David Baszucki, CEO of Roblox, an online game platform and game creation system: “Just as we're very familiar with using the phone and using messaging or video communication, ultimately the next form of communication is going to be immersive 3-D.”

Despite temporary stall, single-family rental growth is a good long-term bet

After a period of rapid expansion fueled by low mortgage rates and fast-paced home price appreciation, the single-family rental industry has retrenched into a moderate growth mode with a focus on improving operational efficiency. The new phase is less exciting than rapid expansion and outsized returns, but it puts the industry in position to thrive over the long term.

Research Roundup: October 2023

Juniper Square reports it is simple math — states with the biggest populations also have the greatest number of high-net-worth investors. But those investors don’t always cut the biggest checks. When we break things down per capita, a different picture of the real concentration of wealth in America emerges. Read the report, titled The surprising concentration of wealth in America, here.

Concentration risk: Time for investors to consider sector rotation amid a tech-heavy S&P 500

Stocks are up 18.7 percent year-to-date, which is good news for portfolios and 401(k)s, but did you know that most of the heavy lifting has been done by a very small number of S&P 500 stocks? You may be surprised to learn that more than 80 percent of gains so far in 2023 are due to the performance of only 10 companies, starting with Apple. The iPhone maker, valued at just under $3 trillion, contributed a not insignificant 15.6 percent to the market’s moves.

Private real estate and alternative allocations

Based on its historical growth and income characteristics, commercial real estate (private real estate) represents a significant allocation for many institutions and family offices. According to the 2022 Institutional Real Estate Monitor, real estate represents an 11 percent global allocation in institutional portfolios and, according to the UBS Global Family Office Report, real estate represents a 13 percent allocation in family office portfolios. In recent years, private real estate has been more accessible to high-net-worth investors due to product innovation, as well as the willingness of institutional-quality managers to bring products to the market.

Old and vulnerable: The growing urgency to modernize the U.S. power grid

Rising electricity demand and climate change challenges are making it imperative to modernize the U.S. power grid. Top priorities are enhancing the grid’s capacity, bolstering its resilience and fortifying critical components. Recent U.S. legislative efforts recognize the urgency of modernizing the power grid and enhancing its resilience. The Bipartisan Infrastructure Law allocates $13 billion for grid modernization. The Inflation Reduction Act guarantees up to $250 billion in loans for projects to reduce greenhouse gas emissions from existing energy infrastructure.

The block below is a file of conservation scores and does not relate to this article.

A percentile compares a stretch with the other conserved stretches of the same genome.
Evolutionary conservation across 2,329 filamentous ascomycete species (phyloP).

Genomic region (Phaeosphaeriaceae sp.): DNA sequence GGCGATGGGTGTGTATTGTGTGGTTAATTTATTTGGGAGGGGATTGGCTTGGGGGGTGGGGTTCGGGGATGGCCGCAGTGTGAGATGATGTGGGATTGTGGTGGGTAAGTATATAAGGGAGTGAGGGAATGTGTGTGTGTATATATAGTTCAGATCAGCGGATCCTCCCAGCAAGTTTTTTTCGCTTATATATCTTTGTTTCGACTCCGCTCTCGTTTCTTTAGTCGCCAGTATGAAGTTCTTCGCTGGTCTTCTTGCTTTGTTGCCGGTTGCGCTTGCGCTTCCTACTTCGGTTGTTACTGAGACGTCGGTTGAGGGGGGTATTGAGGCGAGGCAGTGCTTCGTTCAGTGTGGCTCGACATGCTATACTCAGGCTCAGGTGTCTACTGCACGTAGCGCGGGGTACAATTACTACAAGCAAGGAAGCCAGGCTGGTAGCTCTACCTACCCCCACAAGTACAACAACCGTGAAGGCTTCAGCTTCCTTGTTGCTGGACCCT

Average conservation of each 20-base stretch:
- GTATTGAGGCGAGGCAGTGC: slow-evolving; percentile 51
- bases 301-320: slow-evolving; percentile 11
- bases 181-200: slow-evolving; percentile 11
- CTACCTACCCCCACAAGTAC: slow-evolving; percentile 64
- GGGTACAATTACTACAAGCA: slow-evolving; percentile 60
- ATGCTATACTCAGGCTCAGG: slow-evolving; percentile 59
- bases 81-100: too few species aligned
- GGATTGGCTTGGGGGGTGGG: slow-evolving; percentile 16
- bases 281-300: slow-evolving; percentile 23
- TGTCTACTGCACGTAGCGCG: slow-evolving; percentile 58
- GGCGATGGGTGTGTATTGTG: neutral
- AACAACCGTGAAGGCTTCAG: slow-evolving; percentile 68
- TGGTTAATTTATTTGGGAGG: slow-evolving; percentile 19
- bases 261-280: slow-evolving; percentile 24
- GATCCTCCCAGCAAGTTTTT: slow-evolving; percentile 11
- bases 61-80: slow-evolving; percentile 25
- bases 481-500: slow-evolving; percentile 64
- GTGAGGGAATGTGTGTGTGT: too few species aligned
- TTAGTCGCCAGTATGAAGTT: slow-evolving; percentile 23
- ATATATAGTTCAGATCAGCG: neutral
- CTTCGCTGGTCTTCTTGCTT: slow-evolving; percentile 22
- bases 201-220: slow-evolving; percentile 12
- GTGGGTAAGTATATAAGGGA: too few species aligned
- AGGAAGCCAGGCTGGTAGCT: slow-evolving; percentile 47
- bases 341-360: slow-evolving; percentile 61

Scraping the toast: Has today’s environment become riskier than it was a few years ago?

Everyone talked about how much riskier the investment climate was immediately following the global financial crisis. But was it really? I’d argue the period of time leading up to the global financial crisis was a lot riskier than the period following it. Going into the global financial crisis, there were a lot more things that could go wrong and almost no one was paying any serious attention to them. Oh, there were plenty of voices crying out in the wilderness warning about the impending financial market meltdown. But most of these were treated as Cassandras, alarmists, party spoilers. Everyone was making too much money to attempt to pull in their oars and hunker down the ship until the storm blew over.

A commodities supercycle: For investors this might be a once-in-a-lifetime period to invest

Commodities have a well-deserved reputation for volatility. You only need to glance at the U.S. Global Investors’ return chart covering 15 commodity categories going back 10 years. A sector can be flying high one year — such as lithium in 2018 — only to find itself in the cellar the next year, and then back on top 24 months later. In 2021, only four sectors ended up in negative territory. Conversely, during the first half of 2023, only two sectors are currently posting positive returns.

EVs and the growing opportunity for investors in lithium

Electric vehicle (EV) adoption has surged in recent years, creating unprecedented demand for lithium, a critical component of EV batteries. Most EVs rely on lithium-ion batteries because they provide the most efficient, dense and rechargeable form of energy storage currently available. With lithium demand expected to rise substantially in the years ahead, lithium miners are at the nexus of the global EV transformation.

5 Questions: Affordable housing and obsolescence

While investors and developers have long emphasized the need to expand the amount of affordable housing in the United States, a less discussed issue is that obsolescence is reducing the nation’s affordable housing stock, even as investors fund efforts to expand it. Jason Bordainick, co-founder and managing partner of Hudson Valley Property Group, operates in the affordable housing space and has funneled more than $2 billion of financing commitments into the sorely needed property type.